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Seeking a true-blue Stafford resident
Just who is a typical Stafford resident? Maybe it's a mix of old and new, North and South?

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Date published: 4/13/2005


IN AN EXCHANGE of e-mails last week, a friend from Port- land, Ore., sent me a list of observations about the Pacific Northwest attributed to comedian Jeff Foxworthy.

You know the kind I mean.

You might be from Oregon if you think people who use umbrellas are either wimps or tourists.

Or, you might be from Oregon if you think the state flower is mildew.

Anyhow, being the resourceful--and desperate--columnist that I am, I started compiling a list of what it means to be a resident of Stafford County.

And I hope this is just the beginning. If you would like to contribute, e-mail your ideas to the address at the end of the column or send a note to me at 616 Garrisonville Road, Stafford, Va. 22554. I'll include the best responses in a future column.

OK, with apologies to Foxworthy (who has made a pretty good living doing this kind of thing, by the way), here's my list.

You might be from Stafford if:

You think of Fredericksburg as a suburb of Falmouth.

You don't need a menu to order at the Paradise Diner.

A recurring debate at family reunions is: "Who's the greatest American--James Monroe or Bill Munroe?"

Your grandmother has a "Semper Fi" tattoo on her biceps.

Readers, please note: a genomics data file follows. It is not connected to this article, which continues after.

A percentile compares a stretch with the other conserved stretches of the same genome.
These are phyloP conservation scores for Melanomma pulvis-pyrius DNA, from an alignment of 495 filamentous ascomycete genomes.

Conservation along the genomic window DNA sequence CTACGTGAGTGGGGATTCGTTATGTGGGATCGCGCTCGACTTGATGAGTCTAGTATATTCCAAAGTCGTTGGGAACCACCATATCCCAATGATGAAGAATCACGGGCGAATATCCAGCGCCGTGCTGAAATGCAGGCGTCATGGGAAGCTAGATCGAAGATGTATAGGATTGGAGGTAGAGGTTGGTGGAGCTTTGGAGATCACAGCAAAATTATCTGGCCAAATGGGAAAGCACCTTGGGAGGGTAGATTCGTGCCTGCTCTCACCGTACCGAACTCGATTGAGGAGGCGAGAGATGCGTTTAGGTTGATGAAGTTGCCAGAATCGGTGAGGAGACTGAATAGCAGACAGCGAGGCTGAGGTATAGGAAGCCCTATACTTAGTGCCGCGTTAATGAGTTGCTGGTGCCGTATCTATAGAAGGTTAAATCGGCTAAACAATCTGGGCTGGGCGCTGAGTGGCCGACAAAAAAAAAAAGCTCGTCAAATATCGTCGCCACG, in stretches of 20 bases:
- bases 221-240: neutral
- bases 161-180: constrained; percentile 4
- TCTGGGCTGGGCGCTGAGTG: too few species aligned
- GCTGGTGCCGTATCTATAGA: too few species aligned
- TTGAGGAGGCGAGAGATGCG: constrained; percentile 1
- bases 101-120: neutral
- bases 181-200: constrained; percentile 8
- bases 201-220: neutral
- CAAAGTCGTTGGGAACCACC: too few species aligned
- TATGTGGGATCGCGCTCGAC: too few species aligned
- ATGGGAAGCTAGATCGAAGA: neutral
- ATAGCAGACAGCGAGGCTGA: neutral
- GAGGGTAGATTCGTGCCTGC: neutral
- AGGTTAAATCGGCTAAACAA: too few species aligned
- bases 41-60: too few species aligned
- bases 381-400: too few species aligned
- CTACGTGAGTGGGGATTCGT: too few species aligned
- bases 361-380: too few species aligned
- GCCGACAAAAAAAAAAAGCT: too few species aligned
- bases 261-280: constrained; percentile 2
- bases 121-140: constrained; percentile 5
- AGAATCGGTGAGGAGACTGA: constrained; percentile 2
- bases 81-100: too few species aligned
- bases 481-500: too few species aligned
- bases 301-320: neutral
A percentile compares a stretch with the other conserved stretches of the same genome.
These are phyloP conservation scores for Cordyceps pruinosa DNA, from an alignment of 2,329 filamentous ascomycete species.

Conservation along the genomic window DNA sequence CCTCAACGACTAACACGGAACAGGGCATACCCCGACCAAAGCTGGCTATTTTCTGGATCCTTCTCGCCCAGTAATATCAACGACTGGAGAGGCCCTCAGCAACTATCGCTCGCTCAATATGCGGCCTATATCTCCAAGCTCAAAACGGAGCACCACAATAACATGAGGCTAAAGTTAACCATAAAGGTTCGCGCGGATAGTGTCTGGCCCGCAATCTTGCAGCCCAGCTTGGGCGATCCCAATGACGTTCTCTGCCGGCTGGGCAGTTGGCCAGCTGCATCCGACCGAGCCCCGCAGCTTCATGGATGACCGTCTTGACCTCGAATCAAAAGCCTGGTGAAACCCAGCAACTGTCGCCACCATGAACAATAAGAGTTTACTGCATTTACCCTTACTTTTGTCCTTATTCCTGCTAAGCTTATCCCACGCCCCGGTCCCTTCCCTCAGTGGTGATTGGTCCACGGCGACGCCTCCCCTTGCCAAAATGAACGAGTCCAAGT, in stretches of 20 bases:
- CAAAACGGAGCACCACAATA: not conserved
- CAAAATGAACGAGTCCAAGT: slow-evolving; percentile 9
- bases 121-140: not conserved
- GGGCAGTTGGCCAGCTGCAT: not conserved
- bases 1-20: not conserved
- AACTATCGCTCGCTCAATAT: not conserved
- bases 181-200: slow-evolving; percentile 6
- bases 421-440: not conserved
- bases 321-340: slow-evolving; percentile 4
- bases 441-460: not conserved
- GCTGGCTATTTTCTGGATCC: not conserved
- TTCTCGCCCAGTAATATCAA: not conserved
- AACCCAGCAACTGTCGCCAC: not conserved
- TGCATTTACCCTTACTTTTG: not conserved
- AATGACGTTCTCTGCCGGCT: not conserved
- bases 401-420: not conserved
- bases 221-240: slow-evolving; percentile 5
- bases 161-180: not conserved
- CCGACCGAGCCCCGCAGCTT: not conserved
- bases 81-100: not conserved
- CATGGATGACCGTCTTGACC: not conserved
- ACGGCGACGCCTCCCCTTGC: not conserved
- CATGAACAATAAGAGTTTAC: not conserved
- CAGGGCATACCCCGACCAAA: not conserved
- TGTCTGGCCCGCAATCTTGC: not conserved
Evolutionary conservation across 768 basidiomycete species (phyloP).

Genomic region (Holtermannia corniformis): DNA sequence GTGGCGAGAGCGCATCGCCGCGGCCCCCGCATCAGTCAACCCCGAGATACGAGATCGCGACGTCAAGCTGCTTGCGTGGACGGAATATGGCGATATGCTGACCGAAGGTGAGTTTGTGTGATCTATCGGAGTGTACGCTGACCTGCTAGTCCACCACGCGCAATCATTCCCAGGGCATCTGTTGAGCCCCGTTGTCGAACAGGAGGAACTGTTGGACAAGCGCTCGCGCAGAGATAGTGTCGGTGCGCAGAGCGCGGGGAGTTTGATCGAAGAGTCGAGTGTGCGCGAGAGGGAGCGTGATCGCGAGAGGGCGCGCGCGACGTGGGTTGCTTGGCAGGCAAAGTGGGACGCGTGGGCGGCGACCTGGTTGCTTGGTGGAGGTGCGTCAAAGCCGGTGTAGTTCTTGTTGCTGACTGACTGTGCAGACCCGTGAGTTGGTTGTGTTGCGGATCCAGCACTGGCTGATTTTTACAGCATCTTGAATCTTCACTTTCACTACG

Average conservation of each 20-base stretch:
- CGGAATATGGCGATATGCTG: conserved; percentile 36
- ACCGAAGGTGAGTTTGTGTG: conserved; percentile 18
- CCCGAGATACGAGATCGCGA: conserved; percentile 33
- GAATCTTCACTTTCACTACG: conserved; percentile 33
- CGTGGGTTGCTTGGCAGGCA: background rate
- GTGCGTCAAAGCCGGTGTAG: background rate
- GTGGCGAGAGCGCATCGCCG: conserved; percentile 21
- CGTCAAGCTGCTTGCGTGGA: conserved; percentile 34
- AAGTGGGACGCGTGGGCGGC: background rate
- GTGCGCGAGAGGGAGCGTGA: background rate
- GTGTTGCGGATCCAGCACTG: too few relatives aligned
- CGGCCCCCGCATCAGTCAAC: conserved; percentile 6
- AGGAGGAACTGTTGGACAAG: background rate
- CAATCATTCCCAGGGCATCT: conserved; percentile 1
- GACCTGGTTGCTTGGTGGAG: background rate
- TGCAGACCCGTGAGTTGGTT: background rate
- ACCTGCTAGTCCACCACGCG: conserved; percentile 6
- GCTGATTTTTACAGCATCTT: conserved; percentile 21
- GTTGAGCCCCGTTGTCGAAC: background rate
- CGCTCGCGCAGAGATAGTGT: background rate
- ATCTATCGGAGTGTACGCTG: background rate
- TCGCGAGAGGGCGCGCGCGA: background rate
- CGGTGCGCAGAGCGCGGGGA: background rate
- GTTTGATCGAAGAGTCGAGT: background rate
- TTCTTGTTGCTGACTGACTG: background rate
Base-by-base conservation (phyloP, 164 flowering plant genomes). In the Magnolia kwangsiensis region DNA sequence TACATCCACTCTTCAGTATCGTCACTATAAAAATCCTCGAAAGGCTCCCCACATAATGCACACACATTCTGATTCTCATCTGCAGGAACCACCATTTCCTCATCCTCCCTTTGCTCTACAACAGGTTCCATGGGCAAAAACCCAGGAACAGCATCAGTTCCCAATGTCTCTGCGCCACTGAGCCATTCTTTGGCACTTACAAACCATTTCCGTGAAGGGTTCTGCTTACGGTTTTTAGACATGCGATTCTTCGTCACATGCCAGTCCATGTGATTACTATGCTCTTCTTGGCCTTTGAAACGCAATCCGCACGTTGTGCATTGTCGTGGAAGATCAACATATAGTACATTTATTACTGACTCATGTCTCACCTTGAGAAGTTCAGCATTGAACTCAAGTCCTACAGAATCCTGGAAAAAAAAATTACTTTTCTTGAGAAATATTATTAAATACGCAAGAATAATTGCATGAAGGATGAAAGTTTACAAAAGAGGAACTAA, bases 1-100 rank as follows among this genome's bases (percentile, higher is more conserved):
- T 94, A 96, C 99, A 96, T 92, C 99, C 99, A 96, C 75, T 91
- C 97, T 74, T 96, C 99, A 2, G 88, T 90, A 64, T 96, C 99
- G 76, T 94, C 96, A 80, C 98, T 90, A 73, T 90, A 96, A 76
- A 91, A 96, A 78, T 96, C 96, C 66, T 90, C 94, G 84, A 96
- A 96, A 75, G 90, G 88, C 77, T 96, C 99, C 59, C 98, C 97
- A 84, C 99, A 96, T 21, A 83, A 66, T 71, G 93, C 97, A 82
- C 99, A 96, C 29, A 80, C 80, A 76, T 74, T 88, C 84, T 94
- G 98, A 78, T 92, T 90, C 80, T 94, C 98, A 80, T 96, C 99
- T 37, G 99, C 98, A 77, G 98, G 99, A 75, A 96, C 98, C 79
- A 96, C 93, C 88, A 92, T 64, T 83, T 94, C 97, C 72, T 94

You know at least 10 ways to prepare crabmeat.

You think that the county's unofficial mascot is a plastic pig.

You can explain to visiting relatives the difference between Virginia and North Carolina barbecue.

You know how to pronounce Chopawamsic, Accokeek and Aquia.

Your pet Labrador retriever is named "Chesty."

You can give directions to Passapatanzy.

You have tried to throw a stone across the Rappahannock at Ferry Farm.

You know more people named Sullivan and Newton than Smith or Jones.

Your favorite artists are Gari Melchers and Palmer Hayden.

You have accepted the fact that the Falmouth stoplight will always win. There's no point in getting mad anymore.

You've hit a ball into the water on hole No. 5 at the Gauntlet golf course at Curtis Park.

You know how Crow's Nest got its name.

You have Napoleta Pizza on your speed dial.

You do a good portion of your Christmas shopping at Hartwood Winery.

You have something by Mark Newton in your CD player.

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